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[Xmca-l] Re: no primitive language?



I am assuming that Andy’s question does not represent a new thread, that it is about properties of human language. So, I wonder if the attached article by Deacon is relevant and convincing. I hope this does not violate etiquette to introduce a reading. Perhaps someone on the chat is familiar with Deacon. I got the articles from Holbrook and found it very interesting.
Henry



> On Dec 27, 2014, at 6:46 PM, Andy Blunden <ablunden@mira.net> wrote:
>
> Thank you all for your authoritative responses to my question.
> I have a follow up.
> Do we know if there any ancient culture which does not have some kind metaphysics, religion - polytheistic or monotheistic or practical, or other like system of making sense of the universe?
>
> Andy
> ------------------------------------------------------------------------
> *Andy Blunden*
> http://home.pacific.net.au/~andy/
>
>
> mike cole wrote:
>> Perhaps of interest with respect to Piraha?
>> mike
>>
>> ------------------------
>> http://www.ascentofhumanity.com/chapter2-7.php
>>
>> On Sat, Dec 27, 2014 at 2:45 PM, David Kellogg <dkellogg60@gmail.com> wrote:
>>
>> 
>>> Martin:
>>>
>>> I think you do know more about this than I do, but none of us knows enough.
>>> The whole problem with the Piraha debate is that the data is just not
>>> accessible to us, because there are so few people who understand Piraha and
>>> who understand some other language, and there are--as far as I can figure
>>> out--no people who both understand Piraha and some other language and
>>> understand that the distinction between morphemes and words is a
>>> conventional one based on Standard Average European, and so is the
>>> distinction between words and clauses. Even if there were such persons,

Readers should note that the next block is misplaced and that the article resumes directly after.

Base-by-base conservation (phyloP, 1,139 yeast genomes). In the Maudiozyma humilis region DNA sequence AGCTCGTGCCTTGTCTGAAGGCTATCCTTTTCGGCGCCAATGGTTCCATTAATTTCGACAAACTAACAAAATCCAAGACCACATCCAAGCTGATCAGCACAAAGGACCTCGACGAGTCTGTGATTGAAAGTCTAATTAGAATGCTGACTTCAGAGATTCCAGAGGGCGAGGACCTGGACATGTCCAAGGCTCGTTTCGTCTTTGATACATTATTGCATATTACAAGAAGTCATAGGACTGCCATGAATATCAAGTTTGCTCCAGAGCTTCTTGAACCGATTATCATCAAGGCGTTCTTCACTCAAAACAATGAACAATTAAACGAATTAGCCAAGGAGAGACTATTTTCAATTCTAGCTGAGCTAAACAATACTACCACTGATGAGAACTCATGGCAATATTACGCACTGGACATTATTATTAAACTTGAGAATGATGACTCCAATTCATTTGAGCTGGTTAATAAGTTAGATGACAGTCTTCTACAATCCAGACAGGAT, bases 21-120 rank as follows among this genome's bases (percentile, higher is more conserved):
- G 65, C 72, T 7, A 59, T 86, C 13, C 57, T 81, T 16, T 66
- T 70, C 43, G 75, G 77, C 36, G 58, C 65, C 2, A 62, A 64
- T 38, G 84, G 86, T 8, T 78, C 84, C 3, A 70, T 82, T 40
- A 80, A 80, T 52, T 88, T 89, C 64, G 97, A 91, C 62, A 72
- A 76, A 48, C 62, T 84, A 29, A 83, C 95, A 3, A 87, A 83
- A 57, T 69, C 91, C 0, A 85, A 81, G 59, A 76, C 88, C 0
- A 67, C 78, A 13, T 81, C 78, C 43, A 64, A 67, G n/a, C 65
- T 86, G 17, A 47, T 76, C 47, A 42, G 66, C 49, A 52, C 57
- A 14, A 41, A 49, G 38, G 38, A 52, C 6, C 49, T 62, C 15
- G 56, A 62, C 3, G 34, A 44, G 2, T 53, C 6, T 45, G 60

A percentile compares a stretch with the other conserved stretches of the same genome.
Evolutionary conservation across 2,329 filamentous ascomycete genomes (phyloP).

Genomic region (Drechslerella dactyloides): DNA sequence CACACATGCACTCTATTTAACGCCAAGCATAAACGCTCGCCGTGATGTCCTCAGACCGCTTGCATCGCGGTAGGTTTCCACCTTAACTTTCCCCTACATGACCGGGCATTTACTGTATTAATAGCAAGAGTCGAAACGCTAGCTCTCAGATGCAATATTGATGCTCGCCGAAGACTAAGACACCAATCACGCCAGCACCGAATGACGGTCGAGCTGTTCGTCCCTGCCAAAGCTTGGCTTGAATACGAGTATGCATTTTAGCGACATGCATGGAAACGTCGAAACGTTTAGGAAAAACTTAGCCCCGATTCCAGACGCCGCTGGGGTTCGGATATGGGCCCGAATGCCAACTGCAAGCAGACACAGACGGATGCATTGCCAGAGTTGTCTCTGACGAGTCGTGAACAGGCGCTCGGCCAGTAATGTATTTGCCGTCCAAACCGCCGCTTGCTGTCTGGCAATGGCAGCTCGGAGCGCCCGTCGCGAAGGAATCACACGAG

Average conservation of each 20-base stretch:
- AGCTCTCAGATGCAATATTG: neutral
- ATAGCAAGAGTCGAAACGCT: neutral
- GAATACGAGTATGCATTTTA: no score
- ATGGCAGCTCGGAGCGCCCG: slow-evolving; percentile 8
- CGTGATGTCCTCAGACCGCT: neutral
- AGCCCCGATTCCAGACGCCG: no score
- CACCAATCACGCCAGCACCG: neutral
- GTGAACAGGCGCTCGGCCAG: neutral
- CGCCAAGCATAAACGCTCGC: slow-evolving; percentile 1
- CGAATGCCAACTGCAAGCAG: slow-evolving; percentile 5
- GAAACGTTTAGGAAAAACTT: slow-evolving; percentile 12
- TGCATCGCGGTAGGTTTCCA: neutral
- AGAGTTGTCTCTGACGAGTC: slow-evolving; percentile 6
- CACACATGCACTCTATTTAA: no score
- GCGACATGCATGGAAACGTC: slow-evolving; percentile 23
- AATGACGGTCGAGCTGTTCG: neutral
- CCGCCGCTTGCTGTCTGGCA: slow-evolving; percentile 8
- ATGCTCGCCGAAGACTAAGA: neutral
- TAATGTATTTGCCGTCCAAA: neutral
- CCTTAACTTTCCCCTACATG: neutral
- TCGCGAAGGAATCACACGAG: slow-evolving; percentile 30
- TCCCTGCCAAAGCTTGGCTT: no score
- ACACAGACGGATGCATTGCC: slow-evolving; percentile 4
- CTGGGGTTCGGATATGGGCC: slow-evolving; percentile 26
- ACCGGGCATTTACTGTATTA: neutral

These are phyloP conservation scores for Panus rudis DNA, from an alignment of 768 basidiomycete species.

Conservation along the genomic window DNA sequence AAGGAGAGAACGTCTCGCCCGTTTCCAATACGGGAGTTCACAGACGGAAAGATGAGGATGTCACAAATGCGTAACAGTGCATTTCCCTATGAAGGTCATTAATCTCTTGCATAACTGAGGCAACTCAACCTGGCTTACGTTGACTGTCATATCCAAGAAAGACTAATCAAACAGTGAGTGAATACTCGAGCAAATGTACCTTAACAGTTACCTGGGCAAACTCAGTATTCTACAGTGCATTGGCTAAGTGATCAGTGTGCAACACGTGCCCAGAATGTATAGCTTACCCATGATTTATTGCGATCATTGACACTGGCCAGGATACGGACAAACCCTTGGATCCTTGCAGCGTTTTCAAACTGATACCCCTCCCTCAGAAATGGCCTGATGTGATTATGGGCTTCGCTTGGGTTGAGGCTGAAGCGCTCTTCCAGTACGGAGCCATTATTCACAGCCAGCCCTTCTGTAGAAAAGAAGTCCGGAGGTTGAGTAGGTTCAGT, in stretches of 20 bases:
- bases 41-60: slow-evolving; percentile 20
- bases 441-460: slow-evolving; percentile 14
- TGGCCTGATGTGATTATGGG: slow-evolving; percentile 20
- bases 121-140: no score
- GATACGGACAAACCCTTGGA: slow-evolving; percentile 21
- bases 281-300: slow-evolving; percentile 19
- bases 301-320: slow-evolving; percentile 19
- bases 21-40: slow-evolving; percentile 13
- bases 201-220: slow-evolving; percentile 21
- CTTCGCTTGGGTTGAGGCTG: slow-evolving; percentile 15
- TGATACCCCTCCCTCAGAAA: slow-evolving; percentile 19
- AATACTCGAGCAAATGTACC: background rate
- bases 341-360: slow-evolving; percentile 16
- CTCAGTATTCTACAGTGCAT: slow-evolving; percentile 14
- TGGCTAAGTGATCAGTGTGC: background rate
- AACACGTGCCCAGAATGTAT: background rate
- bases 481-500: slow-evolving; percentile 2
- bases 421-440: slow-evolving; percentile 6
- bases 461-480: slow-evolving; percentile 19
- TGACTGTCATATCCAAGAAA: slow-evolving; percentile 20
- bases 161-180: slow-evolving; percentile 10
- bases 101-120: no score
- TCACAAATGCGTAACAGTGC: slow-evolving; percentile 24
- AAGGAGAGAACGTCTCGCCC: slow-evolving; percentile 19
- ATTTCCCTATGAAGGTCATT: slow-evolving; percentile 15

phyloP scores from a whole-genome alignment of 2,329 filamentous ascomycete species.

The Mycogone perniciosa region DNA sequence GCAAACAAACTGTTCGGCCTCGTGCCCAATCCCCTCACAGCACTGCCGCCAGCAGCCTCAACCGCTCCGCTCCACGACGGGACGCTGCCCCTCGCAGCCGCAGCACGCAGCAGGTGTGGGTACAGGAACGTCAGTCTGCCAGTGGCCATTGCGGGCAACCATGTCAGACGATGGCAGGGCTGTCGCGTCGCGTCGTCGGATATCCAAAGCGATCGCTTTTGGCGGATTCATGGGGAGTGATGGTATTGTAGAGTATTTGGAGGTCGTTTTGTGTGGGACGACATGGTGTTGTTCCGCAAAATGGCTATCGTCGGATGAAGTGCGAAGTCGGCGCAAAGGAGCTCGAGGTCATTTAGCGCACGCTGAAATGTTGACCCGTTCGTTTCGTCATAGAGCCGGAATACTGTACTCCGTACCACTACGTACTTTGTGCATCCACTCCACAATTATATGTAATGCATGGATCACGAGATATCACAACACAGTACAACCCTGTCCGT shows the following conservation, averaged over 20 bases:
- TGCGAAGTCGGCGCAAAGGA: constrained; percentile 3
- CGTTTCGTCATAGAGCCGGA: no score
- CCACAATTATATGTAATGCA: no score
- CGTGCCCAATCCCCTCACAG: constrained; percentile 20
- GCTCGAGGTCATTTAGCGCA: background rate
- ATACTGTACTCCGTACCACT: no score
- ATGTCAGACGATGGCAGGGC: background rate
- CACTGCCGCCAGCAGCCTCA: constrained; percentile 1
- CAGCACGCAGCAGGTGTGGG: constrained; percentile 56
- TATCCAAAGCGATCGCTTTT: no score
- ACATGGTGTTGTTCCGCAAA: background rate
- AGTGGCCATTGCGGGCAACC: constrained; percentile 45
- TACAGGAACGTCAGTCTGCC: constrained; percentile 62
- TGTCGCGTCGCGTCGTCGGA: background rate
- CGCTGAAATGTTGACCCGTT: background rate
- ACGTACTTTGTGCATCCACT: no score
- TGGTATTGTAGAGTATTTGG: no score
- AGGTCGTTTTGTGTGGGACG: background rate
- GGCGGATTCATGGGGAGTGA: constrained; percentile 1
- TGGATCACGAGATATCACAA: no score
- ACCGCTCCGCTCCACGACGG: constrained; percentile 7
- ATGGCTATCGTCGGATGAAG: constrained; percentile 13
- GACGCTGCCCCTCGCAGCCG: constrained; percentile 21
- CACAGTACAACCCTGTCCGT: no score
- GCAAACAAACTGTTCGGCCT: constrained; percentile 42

>>> there are none who understand that the distinction between a clause and a
>>> turn in a dialogue is largely an artifact of written language.
>>>
>>> As far as I know, nobody is claiming that Piraha is not dialogically
>>> recursive--that is, nobody is saying that you cannot refer to what someone
>>> just said in Piraha. That is enough, for me, to prove that Piraha is
>>> recursive: that, had we world enough and time, Piraha can say anything that
>>> needs to be said in Piraha. So Piraha is a language which (like Hawaiian)
>>> has a rather austere and economical sound system, a lexicon perfectly
>>> adapted to its environment, and the ability to produce an infinitely long
>>> dialogue we call culture. Can infinity ever be called primitive?
>>>
>>> David Kellogg
>>> Hankuk University of Foreign Studies
>>>
>>> On 27 December 2014 at 20:57, Martin John Packer <mpacker@uniandes.edu.co>
>>> wrote:
>>>
>>>   
>>>> David, I know you know more about this than I know....  but the debate
>>>> today centers on the Pirahã, no? Do they have color terms? Do they have
>>>> number terms? Do they have recursion?
>>>>
>>>> Martin
>>>>
>>>> On Dec 27, 2014, at 5:35 AM, David Kellogg <dkellogg60@gmail.com> wrote:
>>>>
>>>>     
>>>>> Well, of course Carol's really right, Andy. We need to say what we mean
>>>>>       
>>>> by
>>>>     
>>>>> primitive. Does it mean that the language is historically young? In
>>>>>       
>>> that
>>>   
>>>>> case, the most primitive language is probably modern Hebrew. Does it
>>>>>       
>>> mean
>>>   
>>>>> that the language is grammatically simple? Which aspect of the grammar?
>>>>>
>>>>> Let's take case, since this is Vygotsky's model for linguistic
>>>>>       
>>> complexity
>>>   
>>>>> in the Lectures. Annaluisa will tell you about Sanskrit's eight cases;